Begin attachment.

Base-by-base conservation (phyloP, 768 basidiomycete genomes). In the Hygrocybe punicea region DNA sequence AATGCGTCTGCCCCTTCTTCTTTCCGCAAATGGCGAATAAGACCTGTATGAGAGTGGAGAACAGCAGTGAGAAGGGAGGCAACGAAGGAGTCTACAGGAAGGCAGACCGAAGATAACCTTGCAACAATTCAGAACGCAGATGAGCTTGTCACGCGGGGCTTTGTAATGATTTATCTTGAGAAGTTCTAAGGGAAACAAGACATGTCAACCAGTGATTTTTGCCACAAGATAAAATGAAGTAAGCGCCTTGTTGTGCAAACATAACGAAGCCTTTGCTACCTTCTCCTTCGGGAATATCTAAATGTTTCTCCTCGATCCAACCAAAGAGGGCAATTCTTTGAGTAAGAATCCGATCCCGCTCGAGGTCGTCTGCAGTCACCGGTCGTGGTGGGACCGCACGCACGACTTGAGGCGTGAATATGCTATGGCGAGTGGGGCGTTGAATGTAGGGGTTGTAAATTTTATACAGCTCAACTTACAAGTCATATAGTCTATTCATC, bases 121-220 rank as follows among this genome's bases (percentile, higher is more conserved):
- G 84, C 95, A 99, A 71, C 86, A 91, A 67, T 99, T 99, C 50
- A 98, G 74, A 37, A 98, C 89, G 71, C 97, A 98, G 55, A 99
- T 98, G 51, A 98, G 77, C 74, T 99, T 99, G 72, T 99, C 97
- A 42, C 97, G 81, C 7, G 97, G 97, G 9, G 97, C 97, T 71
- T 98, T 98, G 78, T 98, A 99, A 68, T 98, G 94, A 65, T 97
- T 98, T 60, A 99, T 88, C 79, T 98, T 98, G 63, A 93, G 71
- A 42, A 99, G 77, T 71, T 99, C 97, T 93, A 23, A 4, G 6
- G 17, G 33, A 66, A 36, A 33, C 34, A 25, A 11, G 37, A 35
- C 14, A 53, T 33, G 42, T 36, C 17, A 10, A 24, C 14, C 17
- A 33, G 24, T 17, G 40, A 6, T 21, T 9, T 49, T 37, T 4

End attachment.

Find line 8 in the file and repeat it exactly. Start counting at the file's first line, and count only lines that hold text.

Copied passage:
- A 42, A 99, G 77, T 71, T 99, C 97, T 93, A 23, A 4, G 6